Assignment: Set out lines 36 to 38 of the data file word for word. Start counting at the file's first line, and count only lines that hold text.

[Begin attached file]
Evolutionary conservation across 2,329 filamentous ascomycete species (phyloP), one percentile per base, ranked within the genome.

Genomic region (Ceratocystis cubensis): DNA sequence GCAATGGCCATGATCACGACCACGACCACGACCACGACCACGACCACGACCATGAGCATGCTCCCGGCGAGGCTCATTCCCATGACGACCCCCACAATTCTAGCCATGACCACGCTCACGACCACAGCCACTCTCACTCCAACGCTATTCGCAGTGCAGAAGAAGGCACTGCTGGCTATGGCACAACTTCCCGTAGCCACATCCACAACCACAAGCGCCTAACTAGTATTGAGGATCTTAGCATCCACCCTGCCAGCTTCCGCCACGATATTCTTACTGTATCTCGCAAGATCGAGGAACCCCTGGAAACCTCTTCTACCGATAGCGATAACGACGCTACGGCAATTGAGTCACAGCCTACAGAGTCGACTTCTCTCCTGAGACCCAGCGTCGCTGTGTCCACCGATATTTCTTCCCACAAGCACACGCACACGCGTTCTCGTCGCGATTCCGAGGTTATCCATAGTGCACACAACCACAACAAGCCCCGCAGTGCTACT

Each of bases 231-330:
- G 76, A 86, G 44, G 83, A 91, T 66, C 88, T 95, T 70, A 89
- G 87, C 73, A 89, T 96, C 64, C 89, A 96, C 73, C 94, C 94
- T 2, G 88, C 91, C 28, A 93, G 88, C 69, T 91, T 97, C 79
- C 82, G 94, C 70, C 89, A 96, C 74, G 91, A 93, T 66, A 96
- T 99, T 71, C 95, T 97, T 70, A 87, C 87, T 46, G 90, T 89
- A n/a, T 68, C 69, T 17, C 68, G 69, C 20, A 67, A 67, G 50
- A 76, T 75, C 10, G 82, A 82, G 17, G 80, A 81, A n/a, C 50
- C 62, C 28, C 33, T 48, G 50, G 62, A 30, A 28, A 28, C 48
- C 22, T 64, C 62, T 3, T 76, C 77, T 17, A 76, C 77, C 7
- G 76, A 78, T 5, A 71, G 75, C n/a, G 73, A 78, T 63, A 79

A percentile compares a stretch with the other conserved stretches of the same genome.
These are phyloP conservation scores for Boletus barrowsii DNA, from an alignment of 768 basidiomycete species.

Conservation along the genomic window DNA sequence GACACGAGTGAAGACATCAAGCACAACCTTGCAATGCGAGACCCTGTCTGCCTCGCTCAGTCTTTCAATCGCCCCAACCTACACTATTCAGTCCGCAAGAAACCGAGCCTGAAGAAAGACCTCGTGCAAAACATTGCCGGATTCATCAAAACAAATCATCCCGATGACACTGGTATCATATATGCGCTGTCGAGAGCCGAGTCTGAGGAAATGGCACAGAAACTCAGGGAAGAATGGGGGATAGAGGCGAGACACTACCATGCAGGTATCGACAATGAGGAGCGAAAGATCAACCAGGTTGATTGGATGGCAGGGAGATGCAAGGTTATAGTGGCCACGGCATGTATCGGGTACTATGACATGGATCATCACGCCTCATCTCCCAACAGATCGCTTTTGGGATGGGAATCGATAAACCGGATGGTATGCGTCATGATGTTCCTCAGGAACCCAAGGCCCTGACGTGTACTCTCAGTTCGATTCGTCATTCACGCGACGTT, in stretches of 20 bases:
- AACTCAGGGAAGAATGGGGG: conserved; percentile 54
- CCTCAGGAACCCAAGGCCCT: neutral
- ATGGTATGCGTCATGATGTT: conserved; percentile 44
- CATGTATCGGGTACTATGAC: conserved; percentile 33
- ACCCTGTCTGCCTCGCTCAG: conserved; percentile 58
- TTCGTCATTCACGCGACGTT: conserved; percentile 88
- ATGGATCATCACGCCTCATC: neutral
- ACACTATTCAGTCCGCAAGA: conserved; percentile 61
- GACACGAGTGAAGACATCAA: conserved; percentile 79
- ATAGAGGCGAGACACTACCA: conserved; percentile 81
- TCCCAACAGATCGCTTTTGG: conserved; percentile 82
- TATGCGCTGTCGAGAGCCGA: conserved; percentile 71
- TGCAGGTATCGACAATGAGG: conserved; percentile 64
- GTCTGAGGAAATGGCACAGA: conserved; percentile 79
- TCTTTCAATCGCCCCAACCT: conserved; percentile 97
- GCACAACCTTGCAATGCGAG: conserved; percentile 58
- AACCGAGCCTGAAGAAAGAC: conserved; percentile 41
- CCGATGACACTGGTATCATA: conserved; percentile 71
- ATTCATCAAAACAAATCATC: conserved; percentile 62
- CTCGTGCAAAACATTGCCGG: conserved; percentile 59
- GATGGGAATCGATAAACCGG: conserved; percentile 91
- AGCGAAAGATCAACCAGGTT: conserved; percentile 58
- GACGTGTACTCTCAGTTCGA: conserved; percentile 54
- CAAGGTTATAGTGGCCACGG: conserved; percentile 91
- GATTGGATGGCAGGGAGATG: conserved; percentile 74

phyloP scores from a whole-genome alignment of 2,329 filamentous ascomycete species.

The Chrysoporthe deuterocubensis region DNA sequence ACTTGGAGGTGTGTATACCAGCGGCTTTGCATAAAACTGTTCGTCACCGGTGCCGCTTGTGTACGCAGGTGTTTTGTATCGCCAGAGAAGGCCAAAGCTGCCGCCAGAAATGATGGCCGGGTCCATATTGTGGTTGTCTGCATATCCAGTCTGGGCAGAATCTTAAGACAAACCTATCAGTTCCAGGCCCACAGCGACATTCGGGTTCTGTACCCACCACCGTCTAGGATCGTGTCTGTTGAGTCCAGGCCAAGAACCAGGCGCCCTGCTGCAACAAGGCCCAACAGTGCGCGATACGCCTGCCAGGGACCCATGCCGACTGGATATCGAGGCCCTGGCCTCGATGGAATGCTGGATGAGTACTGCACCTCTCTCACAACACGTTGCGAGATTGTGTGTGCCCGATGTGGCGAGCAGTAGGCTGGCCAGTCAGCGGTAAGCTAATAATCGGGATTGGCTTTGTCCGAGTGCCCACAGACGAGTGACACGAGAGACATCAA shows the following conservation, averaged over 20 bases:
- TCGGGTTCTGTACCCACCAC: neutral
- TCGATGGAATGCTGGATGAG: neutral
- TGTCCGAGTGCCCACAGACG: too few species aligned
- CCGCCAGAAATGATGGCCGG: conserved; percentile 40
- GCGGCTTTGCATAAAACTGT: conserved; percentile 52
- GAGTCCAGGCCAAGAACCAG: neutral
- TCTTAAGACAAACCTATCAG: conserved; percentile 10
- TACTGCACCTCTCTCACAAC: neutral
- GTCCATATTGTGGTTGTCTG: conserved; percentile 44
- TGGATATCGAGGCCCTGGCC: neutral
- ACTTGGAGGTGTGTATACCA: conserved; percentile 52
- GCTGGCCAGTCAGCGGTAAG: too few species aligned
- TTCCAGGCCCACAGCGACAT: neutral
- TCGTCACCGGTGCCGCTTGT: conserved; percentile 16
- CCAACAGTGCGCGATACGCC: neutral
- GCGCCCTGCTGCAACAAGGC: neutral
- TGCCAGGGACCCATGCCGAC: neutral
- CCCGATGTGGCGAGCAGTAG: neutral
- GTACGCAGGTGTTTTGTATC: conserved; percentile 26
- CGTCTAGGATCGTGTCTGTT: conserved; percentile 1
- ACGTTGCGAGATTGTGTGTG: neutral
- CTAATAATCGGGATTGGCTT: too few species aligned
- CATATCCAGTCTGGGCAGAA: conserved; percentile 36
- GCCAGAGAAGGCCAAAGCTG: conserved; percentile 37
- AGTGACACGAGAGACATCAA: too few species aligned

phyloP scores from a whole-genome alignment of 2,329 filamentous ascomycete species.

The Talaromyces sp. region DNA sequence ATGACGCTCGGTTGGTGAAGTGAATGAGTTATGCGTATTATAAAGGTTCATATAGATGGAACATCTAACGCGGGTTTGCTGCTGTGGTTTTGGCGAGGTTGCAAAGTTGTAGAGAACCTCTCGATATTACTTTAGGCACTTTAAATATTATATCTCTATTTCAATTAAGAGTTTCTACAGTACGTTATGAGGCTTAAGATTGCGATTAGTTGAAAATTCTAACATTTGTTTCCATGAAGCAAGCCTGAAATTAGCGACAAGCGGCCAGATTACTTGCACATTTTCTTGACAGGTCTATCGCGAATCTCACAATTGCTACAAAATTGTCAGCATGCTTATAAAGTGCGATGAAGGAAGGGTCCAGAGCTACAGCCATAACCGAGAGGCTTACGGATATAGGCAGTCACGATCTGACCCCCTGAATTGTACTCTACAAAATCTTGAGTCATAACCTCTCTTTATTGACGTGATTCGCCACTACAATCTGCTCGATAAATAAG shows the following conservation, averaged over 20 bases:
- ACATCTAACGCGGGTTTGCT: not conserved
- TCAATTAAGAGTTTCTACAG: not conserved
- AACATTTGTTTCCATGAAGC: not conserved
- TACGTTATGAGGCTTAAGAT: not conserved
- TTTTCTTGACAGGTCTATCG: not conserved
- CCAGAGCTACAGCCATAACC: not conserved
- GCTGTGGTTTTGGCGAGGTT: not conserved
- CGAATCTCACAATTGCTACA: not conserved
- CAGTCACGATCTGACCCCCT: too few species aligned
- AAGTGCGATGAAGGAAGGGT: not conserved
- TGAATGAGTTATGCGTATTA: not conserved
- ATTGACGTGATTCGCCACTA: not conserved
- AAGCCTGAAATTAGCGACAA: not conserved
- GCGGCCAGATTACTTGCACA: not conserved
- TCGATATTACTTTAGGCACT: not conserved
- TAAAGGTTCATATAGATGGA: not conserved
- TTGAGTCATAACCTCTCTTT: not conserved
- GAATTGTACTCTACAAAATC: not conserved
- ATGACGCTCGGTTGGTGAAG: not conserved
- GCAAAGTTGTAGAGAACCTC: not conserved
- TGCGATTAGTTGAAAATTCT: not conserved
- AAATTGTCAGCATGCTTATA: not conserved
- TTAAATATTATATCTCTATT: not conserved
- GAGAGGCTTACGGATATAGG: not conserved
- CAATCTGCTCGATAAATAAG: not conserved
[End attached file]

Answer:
- CTCGTGCAAAACATTGCCGG: conserved; percentile 59
- GATGGGAATCGATAAACCGG: conserved; percentile 91
- AGCGAAAGATCAACCAGGTT: conserved; percentile 58